To summarize, in the past decade Belo Monte was always treated as a strategic project by the Brazilian government. But should mega hydropower projects in the Amazon region be really understood as strategic? For the authors what is strategic is to meet the demand for energy services. Energy projects should be treated as energy projects only and should be evaluated under this sole perspective. Although megaprojects demand a lot from the value chain, they do not necessarily employ more than modular designs. According to Locatelli et al. (2017), megaprojects are large unique projects where public actors play a key role and are very likely to be affected by corruption. An “elephant in the room” that needs to be acknowledged and discussed; even more under a public governance where the phenomenon of corruption seems to be endemic, as has been the recent case of Brazil.

Belo Monte also has a panoply of social impacts. Displacement of the human population that inhabits the areas chosen for flooding is one of the most immediately evident impacts; more than 20,000 riverine and urban people who depend on free-flowing rivers for their livelihoods were displaced. More than 100,000 migrants arrived in Altamira in search of work. The riverine families would compete with migrants for the jobs, most of them low-paying ones. In addition, the social impacts expected and common to large construction projects, such as prostitution, drugs, alcohol, and crime, were not discussed in the manner they merit. Environmental impacts extend to the entire river basin, including changes from altered sediment and water flows as well as loss of aquatic fauna and loss or disturbance of vast areas of forests, floodplain, and other ecosystems.

The Brazil case is emblematic, but not unique. The Three Gorges Dam, in China, was classified by the International Rivers Organization as a model for disaster. The fourth-largest hydropower constructed in the world, Belo Monte, corroborates with one more failure in energy megaprojects for the literature and for society. The project failed due to mistakes in decision-making based on the conceptual project, environmental and social costs not correct allocated, contract management, financial risks, and corruption.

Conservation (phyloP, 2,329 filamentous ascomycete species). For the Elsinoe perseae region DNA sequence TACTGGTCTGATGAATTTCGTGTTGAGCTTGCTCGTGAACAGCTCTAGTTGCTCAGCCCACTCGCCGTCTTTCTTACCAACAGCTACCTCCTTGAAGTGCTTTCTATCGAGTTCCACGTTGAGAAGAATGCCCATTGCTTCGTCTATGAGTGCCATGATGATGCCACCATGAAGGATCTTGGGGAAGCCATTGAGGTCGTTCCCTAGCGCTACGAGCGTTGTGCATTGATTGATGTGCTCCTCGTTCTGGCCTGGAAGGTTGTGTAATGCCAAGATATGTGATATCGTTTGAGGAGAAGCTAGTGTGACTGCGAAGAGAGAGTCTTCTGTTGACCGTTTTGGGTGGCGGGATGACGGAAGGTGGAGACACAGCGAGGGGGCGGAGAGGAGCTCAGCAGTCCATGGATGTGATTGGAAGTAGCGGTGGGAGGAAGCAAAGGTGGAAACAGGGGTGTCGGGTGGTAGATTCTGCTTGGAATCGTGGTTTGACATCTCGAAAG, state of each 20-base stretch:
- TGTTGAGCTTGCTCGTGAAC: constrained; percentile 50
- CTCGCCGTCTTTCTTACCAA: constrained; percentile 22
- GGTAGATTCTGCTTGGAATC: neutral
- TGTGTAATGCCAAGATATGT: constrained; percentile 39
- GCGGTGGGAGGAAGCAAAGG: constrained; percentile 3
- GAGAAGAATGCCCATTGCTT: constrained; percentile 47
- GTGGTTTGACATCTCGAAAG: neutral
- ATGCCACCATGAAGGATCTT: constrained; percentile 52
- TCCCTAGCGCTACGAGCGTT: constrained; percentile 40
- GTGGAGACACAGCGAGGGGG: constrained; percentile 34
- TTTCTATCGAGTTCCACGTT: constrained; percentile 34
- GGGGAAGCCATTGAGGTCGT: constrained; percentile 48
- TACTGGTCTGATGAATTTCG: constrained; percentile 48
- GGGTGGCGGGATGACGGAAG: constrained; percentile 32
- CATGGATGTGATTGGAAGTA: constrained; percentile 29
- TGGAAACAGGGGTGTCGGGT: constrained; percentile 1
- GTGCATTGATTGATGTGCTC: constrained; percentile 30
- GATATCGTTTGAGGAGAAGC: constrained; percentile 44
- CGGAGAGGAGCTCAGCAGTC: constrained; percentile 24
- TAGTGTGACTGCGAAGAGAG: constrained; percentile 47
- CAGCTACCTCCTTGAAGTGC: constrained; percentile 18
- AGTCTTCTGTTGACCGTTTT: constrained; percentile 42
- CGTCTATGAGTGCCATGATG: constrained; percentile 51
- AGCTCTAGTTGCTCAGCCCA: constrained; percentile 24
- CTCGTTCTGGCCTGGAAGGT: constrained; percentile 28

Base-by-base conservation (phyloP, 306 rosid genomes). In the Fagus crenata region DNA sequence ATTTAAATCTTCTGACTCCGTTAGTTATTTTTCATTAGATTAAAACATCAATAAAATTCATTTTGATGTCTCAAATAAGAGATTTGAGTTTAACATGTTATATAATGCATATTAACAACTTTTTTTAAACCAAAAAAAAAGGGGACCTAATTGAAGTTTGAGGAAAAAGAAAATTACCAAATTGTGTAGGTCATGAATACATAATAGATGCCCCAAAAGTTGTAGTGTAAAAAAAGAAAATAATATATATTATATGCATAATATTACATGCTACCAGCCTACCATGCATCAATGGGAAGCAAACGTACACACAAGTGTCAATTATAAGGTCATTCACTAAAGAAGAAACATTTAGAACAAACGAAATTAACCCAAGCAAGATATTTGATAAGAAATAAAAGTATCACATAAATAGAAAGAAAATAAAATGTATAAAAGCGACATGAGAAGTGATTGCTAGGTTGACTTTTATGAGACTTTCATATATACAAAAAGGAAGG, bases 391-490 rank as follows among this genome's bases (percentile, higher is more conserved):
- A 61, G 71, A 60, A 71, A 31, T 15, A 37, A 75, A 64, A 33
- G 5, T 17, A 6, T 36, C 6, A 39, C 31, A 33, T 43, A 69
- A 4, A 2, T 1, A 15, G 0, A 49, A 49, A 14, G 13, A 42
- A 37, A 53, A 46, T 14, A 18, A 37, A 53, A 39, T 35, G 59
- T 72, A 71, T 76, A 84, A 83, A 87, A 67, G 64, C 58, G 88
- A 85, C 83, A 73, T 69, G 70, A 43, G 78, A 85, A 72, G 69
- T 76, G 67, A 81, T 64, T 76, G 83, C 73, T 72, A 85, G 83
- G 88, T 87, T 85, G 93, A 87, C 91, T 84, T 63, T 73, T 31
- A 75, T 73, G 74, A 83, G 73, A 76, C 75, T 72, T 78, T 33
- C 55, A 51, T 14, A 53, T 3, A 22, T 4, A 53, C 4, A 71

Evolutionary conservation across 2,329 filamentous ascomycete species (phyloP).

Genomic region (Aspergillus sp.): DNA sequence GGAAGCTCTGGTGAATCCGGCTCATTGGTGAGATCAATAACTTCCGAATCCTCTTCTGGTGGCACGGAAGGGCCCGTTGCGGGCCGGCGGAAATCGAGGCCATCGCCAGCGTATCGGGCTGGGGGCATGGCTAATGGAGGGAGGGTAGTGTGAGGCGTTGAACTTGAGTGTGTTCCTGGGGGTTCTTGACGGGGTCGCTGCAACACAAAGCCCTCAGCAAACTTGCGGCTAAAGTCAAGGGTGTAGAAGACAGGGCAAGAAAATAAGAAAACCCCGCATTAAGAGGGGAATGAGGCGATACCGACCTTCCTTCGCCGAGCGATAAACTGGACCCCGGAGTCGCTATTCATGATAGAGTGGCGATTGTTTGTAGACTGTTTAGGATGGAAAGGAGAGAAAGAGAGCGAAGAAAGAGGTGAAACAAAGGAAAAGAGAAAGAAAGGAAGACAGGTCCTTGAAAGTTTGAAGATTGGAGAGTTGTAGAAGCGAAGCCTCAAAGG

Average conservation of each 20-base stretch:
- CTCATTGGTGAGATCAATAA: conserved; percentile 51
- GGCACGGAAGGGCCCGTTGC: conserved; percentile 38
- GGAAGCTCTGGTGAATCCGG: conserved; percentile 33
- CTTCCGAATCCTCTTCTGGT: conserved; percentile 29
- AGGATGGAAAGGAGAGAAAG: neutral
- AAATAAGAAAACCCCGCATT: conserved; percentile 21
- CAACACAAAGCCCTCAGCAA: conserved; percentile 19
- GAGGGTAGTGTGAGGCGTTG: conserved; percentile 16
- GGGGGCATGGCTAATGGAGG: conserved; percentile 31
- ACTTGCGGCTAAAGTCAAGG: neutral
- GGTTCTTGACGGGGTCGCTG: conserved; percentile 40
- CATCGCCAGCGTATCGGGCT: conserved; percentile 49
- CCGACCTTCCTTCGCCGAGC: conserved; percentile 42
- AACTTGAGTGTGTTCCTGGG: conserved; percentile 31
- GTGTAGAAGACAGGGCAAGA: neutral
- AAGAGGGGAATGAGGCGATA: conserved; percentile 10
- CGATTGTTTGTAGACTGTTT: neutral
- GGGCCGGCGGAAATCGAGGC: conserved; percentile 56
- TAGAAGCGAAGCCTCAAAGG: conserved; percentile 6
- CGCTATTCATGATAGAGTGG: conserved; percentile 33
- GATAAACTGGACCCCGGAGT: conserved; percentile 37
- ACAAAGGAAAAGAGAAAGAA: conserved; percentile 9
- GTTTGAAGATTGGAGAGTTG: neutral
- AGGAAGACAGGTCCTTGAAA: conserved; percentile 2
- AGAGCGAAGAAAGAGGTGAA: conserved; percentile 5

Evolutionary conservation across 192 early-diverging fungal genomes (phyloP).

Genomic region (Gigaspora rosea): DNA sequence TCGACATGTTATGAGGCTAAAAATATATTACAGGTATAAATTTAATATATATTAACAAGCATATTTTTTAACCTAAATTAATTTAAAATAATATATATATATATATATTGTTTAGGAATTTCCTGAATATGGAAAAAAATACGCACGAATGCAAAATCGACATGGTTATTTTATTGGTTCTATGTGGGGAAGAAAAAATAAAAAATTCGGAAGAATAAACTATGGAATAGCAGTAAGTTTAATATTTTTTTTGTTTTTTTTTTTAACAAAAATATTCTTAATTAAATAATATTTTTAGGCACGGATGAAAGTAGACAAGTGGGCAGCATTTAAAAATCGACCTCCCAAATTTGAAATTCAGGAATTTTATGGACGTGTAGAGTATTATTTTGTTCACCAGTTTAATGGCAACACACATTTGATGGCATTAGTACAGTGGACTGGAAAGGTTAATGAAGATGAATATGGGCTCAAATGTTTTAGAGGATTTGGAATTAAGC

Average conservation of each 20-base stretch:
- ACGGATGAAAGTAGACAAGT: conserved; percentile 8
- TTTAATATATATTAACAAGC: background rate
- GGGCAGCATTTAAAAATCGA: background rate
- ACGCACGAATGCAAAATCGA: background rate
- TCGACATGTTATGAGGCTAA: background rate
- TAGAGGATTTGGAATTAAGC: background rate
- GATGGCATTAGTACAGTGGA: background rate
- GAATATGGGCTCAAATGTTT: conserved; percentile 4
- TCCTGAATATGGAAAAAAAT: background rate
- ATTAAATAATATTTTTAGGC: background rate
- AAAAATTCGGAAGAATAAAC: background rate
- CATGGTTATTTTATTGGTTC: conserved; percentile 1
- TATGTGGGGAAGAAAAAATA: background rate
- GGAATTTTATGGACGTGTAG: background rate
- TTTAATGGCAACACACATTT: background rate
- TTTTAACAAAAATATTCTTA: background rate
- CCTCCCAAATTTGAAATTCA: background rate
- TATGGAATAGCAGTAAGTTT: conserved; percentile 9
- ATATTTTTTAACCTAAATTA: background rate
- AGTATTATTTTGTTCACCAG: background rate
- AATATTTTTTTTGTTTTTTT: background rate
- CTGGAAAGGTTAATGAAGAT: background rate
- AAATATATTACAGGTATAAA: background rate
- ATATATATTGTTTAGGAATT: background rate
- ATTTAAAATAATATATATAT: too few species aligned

In statistical terms, the essential results message obtained in this work is that larger projects involve uncontrollable risks that cannot be anticipated and adequately mitigated. Economies of scale that are embedded in large projects face exposure to risk that is disproportionate to the financial savings they can generate, which leads to cost overruns and delays in the project. Decision makers should carefully evaluate “how big is too big.” More numerous small energy solutions could be more prudent from the perspective of risk management and net present value maximization. For now, before undertaking a megaproject, decision-makers should rigorously consider other alternatives.

These findings are described in the article entitled Cost overruns and delays in energy megaprojects: How big is big enough? recently published in the journal Energy Policy. This work was conducted by C. Callegari, A. Szklo, and R. Schaeffer from the Universidade Federal do Rio de Janeiro.